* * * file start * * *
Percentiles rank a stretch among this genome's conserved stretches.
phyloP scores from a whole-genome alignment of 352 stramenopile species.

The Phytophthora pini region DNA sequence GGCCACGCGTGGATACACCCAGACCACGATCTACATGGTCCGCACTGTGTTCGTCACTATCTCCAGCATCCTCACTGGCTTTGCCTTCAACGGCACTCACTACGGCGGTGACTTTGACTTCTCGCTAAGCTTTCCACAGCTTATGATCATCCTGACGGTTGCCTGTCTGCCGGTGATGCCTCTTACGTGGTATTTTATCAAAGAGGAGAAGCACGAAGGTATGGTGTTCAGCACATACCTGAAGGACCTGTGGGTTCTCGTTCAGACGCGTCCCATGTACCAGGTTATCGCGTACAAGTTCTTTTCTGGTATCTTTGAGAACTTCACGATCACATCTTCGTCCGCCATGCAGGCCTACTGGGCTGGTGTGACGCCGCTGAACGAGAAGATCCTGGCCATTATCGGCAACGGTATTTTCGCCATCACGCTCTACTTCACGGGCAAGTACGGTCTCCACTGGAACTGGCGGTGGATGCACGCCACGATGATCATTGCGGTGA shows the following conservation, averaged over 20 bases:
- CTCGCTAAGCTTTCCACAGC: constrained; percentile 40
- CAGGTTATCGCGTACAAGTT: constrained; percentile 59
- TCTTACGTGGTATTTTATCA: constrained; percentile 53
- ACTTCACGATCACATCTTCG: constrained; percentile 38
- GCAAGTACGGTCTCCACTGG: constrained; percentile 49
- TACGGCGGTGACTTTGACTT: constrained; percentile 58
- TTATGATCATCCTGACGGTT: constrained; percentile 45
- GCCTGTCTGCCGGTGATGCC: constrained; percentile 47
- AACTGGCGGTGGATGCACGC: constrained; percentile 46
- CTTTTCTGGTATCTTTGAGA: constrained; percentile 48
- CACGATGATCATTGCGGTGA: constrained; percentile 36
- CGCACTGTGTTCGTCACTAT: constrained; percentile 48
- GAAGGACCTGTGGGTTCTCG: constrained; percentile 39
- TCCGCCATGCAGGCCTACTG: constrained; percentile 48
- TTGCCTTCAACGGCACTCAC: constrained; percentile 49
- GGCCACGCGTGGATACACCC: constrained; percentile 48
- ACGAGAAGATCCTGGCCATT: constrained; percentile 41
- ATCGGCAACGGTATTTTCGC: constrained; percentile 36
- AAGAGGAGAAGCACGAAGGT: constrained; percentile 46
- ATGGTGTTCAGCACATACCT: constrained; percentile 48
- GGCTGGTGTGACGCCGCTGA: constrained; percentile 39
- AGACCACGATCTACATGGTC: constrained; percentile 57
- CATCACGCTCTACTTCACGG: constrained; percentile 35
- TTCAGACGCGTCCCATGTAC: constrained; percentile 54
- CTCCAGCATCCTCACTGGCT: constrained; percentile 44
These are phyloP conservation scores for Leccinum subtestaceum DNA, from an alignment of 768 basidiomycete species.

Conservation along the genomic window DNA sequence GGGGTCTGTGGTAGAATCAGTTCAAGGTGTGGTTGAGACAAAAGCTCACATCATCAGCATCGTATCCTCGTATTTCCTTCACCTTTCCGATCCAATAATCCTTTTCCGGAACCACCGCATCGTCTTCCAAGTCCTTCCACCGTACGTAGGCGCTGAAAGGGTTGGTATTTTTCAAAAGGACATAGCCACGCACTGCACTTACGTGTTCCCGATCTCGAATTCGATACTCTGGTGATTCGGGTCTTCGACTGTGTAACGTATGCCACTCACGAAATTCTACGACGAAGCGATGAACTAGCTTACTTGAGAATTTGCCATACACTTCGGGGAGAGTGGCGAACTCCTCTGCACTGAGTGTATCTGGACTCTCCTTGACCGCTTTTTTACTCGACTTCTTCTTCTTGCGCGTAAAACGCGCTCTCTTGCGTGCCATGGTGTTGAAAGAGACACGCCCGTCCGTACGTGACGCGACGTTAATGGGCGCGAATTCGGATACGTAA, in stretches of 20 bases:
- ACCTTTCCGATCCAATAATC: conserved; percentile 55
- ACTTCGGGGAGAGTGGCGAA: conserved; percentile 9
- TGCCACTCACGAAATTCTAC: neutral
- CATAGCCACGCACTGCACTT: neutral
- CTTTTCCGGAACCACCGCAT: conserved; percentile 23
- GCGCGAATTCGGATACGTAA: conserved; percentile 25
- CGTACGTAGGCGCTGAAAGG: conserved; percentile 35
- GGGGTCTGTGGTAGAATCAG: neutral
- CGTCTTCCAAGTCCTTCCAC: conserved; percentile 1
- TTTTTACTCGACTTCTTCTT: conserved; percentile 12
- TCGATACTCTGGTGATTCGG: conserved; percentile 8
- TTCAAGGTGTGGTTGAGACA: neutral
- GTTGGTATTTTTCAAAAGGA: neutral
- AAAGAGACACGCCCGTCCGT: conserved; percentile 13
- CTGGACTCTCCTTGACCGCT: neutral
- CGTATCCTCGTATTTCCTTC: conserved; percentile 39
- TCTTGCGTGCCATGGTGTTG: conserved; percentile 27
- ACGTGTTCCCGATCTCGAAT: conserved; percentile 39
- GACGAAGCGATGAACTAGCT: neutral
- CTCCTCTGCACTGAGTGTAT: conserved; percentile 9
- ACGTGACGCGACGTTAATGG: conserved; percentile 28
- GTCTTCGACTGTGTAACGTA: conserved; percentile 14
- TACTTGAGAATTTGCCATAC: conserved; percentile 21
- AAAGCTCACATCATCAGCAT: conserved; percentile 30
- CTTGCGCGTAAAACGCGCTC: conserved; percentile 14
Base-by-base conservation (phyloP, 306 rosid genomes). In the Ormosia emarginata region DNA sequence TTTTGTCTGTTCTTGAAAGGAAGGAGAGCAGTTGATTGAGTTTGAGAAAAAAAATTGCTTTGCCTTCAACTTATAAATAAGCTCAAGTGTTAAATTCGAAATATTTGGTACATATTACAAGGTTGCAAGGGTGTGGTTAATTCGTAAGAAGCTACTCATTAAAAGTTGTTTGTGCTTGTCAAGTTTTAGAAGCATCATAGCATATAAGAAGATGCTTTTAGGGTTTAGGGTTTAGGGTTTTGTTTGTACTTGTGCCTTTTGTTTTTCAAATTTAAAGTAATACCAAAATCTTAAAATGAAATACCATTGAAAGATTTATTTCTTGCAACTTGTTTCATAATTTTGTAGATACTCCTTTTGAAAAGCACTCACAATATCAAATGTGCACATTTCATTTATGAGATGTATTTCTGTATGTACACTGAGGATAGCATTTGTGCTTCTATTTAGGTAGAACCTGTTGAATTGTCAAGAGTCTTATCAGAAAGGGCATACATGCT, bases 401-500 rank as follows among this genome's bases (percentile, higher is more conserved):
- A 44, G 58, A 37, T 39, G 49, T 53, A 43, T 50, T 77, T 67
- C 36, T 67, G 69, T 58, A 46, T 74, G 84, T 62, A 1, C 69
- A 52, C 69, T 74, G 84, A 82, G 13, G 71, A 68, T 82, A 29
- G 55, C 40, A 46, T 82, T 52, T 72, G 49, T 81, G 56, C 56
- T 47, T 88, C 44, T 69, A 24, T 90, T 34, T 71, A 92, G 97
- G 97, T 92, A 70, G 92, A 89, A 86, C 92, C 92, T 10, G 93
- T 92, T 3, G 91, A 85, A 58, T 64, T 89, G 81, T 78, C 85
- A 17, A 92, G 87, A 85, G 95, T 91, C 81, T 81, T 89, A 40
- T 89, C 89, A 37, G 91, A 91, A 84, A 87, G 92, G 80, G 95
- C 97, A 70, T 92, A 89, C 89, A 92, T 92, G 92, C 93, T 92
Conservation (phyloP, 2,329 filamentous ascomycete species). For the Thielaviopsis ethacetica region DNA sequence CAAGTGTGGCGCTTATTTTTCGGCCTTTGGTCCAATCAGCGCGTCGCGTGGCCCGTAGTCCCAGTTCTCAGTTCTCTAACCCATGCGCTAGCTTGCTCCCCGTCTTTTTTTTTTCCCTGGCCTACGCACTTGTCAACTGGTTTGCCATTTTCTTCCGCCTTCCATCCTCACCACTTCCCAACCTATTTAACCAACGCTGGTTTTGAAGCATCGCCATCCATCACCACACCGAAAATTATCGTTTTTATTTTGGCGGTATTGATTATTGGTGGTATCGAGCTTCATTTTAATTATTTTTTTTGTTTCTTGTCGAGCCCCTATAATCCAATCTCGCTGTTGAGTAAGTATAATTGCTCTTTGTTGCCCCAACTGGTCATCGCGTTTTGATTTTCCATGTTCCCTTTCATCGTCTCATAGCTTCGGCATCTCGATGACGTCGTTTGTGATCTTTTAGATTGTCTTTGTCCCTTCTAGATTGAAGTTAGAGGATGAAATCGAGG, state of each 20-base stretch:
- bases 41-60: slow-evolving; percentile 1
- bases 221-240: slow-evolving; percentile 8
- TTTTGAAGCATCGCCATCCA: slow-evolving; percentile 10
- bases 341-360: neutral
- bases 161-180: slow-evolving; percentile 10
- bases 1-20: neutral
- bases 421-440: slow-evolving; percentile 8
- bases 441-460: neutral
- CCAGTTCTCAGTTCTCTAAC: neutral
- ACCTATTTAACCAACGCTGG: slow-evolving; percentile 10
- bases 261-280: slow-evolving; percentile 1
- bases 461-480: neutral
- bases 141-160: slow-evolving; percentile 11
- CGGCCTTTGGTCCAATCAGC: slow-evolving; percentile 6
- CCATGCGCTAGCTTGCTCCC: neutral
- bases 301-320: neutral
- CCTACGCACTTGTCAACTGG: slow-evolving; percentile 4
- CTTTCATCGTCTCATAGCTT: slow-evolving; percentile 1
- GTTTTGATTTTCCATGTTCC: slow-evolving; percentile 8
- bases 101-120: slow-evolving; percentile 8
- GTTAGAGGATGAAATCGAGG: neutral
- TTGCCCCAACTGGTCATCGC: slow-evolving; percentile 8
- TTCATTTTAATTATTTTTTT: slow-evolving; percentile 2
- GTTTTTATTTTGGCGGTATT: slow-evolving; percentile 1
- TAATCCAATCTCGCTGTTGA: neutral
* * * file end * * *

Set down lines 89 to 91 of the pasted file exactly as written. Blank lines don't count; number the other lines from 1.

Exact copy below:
- TTGCCCCAACTGGTCATCGC: slow-evolving; percentile 8
- TTCATTTTAATTATTTTTTT: slow-evolving; percentile 2
- GTTTTTATTTTGGCGGTATT: slow-evolving; percentile 1